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Aug-2017

Unlocking the potential of existing gas processing assets through solvent swaps

Given the global challenges of investing in new gas-processing capital projects, unlocking the potential of existing operating facilities through selective investment is increasingly becoming a norm.

Gary Bowerbank, Pavan Chilukuri and Alireza Zahedimanesh
Shell Global Solutions International B.V.
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Article Summary
One way to achieve additional revenue with minimal or no capital expenditure is to evaluate alternative solvents for existing gas-processing trains. Such solvent swaps can bring a range of benefits, including:
•    Increased capacity;
•    Reduced energy consumption;
•    Deeper contaminant removal; and
•    Less solvent degradation.

The paper presents three case studies that demonstrate the value of solvent swaps for enabling treating of higher contaminated feed gas (Case 1), reducing operational expenditure and reducing solvent degradation products (Case 2) and meeting tighter product specifications (Case 3) to increase plant profitability.

In addition to the technical elements, effective execution is important for the success of solvent swaps in brownfield assets. Through its owner–operator–licensor experience and the execution of numerous solvent swaps worldwide, Shell has developed best practices for solvent swaps. The due diligence regarding risk assessments, logistics, updating of procedures, etc. is emphasised, and the potential benefits of “offline” and “on-the-run” solvent swaps are discussed.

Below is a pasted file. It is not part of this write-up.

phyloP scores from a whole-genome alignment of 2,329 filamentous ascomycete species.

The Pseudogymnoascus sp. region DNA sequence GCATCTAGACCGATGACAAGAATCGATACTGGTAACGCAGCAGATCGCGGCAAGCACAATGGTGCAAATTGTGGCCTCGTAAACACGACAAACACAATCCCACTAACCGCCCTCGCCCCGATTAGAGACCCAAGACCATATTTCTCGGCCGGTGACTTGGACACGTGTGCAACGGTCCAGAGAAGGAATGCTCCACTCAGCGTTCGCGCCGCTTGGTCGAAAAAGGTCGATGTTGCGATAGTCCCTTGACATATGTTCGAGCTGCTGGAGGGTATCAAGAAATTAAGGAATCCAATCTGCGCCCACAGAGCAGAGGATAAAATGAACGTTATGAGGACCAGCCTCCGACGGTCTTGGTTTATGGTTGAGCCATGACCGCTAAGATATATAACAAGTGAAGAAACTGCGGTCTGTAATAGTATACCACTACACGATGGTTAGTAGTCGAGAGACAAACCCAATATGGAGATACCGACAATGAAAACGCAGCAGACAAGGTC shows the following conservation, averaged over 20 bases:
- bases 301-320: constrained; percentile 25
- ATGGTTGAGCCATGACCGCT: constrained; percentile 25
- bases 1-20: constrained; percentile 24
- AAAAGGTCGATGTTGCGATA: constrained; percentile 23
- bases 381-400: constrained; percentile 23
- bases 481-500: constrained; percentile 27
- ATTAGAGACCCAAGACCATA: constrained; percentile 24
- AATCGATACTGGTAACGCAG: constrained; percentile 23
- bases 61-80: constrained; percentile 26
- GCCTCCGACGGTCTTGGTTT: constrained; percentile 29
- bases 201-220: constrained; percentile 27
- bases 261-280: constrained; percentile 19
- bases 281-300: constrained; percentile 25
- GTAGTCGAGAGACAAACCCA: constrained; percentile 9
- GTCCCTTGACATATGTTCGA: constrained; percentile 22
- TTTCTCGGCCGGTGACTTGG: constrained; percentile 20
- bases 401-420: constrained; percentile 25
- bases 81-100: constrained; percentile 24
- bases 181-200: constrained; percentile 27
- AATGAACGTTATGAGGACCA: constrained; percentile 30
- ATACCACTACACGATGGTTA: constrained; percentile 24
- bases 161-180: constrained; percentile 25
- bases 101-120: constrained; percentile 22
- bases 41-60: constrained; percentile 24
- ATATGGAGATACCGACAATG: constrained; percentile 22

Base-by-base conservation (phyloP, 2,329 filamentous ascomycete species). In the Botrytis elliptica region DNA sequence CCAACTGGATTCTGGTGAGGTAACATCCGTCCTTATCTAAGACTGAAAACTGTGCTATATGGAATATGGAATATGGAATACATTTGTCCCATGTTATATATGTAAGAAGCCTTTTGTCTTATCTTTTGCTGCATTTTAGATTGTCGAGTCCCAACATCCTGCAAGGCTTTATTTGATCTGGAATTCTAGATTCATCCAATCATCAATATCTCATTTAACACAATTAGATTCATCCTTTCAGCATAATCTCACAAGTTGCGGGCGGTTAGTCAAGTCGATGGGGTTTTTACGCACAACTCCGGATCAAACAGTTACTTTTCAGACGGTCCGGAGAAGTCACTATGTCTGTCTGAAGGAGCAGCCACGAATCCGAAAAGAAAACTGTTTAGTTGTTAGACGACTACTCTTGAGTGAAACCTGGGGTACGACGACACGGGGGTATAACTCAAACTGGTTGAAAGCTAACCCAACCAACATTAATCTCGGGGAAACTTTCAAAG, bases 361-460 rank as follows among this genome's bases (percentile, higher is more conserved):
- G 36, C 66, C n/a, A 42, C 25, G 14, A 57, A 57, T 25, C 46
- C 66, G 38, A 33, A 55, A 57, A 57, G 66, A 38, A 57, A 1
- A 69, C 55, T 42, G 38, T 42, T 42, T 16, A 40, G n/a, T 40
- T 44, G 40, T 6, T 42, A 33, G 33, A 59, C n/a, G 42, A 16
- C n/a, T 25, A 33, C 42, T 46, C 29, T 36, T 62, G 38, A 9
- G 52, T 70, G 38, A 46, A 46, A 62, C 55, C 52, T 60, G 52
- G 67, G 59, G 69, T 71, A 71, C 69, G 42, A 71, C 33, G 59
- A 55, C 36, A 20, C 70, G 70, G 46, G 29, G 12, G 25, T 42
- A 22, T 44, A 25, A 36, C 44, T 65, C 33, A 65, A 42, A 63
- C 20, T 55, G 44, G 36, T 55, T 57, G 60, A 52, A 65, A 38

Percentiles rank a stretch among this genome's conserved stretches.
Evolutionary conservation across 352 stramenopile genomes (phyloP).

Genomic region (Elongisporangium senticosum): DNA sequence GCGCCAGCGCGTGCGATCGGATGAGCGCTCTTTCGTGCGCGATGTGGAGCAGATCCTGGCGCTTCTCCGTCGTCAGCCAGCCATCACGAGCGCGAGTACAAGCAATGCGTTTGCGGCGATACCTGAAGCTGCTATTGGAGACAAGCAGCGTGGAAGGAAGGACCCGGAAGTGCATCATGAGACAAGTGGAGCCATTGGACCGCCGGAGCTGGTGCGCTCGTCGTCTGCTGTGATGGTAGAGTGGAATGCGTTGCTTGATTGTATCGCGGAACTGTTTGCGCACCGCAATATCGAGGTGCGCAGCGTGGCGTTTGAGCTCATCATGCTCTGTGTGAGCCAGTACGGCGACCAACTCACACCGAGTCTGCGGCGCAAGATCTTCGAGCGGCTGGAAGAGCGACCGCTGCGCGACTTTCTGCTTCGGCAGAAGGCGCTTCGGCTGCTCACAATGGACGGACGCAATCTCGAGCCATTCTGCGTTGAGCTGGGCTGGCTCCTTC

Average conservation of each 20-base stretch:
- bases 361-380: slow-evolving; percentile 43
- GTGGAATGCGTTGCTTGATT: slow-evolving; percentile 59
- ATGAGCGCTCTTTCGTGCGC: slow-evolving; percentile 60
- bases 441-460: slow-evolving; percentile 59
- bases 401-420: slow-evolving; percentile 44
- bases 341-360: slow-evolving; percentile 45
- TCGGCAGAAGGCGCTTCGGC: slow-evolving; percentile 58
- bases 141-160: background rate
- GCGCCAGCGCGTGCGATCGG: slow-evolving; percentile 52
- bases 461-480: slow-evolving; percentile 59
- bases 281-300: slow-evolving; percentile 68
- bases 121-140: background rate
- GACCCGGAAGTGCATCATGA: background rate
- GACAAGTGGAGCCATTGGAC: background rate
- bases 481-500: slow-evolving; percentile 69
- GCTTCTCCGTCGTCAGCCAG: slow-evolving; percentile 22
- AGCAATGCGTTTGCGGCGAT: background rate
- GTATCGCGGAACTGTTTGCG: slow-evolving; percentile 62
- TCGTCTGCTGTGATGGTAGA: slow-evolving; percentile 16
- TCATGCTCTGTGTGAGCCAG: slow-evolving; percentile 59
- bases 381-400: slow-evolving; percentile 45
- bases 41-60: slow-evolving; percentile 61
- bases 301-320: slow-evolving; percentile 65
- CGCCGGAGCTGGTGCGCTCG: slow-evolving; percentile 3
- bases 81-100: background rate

Introduction
In the current economic climate, there may be little appetite for investing in complex greenfield gas-processing projects. However, competition remains intense and operators are seeking ways to unlock the potential of existing operating facilities without major investments.

One way to create additional revenue with minimal expenditure is to swap the solvents in existing gas-processing trains. When unit performance is satisfactory, there may not be a strong case for upgrading to newer-technology solvents such as ADIP®-X and Sulfinol®-X. However, when operators seek to increase capacity, reduce energy consumption, achieve deeper contaminant removal or reduce solvent degradation without major investment, a solvent swap can be an attractive option.

Case study 1: Treating higher contaminated feed gas without additional capital investment
This case study presents a scenario where a gas plant operating company needed to process feed gas with higher H2S content (almost double) and 30% more CO2 than it was designed for while meeting the same treated gas specifications (Table 1). The existing process configuration employs Sulfinol-D solvent (Figure 1).

The plant operator asked Shell Global Solutions to evaluate the options for upgrading the performance of its gas-treating unit. Two options were considered.

Option 1: New pretreatment acid gas removal unit
A new acid gas removal unit was considered that would include an absorption system, a flash drum, a regeneration system and, depending on the acid gas quality, possibly an acid gas enrichment section (Figure 2). The new pretreatment unit would reduce the feed gas H2S and CO2 content to the design values for the existing Sulfinol-D system. However, such equipment would require considerable capital investment, need space and add operational complexity, which would likely reduce unit reliability.

Option 2: Solvent swap to Sulfinol-X
Swapping the existing Sulfinol-D solvent for Sulfinol-X was considered as an alternative (Figure 3).